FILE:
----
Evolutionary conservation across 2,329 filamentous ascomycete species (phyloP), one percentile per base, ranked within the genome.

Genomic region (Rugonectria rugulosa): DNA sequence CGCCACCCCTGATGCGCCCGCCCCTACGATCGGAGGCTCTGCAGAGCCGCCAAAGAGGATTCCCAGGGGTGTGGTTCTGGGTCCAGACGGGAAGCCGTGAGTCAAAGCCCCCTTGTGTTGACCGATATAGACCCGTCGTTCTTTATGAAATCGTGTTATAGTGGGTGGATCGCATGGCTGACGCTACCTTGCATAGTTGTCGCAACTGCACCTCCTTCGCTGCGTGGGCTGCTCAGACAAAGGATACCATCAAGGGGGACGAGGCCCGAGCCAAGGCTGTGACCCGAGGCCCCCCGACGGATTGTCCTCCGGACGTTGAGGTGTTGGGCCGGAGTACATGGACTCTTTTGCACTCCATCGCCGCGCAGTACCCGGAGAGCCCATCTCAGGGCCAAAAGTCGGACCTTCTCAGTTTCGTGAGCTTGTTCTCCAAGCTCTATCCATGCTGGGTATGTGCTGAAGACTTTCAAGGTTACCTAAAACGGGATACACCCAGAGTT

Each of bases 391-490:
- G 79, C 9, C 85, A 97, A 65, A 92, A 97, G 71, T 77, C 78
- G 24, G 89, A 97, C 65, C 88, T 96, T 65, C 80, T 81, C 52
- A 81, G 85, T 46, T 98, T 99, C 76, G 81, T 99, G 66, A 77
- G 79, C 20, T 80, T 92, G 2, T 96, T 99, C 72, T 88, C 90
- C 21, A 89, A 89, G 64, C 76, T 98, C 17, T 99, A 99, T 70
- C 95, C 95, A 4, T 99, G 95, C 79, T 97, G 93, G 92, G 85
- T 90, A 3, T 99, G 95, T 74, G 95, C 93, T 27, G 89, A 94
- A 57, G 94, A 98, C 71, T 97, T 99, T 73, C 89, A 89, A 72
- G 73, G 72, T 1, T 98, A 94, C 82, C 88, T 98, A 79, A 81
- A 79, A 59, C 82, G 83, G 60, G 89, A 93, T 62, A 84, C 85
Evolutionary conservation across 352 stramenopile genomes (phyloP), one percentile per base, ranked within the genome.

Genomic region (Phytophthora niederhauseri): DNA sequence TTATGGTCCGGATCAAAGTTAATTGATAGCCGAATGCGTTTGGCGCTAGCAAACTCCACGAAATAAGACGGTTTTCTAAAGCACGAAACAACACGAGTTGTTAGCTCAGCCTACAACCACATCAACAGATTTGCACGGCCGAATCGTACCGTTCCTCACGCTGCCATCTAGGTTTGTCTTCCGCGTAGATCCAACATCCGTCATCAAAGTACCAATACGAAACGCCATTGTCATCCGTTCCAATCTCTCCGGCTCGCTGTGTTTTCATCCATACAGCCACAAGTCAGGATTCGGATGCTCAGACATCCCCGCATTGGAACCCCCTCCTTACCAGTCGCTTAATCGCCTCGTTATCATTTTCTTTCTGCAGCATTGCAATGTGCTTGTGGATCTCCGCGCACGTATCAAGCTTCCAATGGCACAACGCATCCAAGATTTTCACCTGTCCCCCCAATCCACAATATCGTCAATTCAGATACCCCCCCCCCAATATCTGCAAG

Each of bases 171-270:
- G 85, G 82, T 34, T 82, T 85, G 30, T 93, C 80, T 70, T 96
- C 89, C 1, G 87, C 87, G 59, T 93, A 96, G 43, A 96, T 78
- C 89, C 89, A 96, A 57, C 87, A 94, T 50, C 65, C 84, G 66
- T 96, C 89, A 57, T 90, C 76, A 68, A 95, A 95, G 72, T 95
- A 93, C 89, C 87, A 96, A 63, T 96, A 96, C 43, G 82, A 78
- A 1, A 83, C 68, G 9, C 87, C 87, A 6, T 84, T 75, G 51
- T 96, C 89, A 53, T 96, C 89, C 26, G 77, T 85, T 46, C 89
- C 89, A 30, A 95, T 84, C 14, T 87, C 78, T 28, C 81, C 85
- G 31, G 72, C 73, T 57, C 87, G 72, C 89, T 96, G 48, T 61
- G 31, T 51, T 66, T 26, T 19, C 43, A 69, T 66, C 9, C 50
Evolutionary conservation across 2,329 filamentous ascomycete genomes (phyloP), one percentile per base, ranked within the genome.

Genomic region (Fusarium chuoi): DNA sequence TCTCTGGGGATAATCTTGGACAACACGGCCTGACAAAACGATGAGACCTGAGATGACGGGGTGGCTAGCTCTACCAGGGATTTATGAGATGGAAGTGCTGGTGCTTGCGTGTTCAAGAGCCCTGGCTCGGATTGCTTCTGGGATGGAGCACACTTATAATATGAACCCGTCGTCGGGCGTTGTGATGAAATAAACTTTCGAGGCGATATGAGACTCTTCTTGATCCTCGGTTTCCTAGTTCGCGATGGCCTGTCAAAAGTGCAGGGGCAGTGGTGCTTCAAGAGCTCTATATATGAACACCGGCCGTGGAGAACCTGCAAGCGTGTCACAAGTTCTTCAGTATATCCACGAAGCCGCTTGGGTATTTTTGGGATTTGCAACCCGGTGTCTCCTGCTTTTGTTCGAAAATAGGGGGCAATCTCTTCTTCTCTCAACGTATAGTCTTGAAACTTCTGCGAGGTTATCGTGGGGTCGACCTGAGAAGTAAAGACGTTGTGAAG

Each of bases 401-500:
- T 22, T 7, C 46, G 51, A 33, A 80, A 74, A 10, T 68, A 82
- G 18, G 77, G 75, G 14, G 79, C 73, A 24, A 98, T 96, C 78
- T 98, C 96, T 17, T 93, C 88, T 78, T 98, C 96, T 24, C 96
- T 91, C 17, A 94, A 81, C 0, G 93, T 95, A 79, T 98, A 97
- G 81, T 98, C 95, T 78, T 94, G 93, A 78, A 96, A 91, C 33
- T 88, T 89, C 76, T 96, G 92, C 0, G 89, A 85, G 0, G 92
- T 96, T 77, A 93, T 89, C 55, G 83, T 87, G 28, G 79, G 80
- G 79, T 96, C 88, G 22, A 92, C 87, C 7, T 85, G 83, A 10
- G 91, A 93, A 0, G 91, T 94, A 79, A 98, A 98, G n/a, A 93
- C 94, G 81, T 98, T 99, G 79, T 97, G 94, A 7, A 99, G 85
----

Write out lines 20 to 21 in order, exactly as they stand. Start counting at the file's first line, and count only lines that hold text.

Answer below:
- T 96, C 89, A 57, T 90, C 76, A 68, A 95, A 95, G 72, T 95
- A 93, C 89, C 87, A 96, A 63, T 96, A 96, C 43, G 82, A 78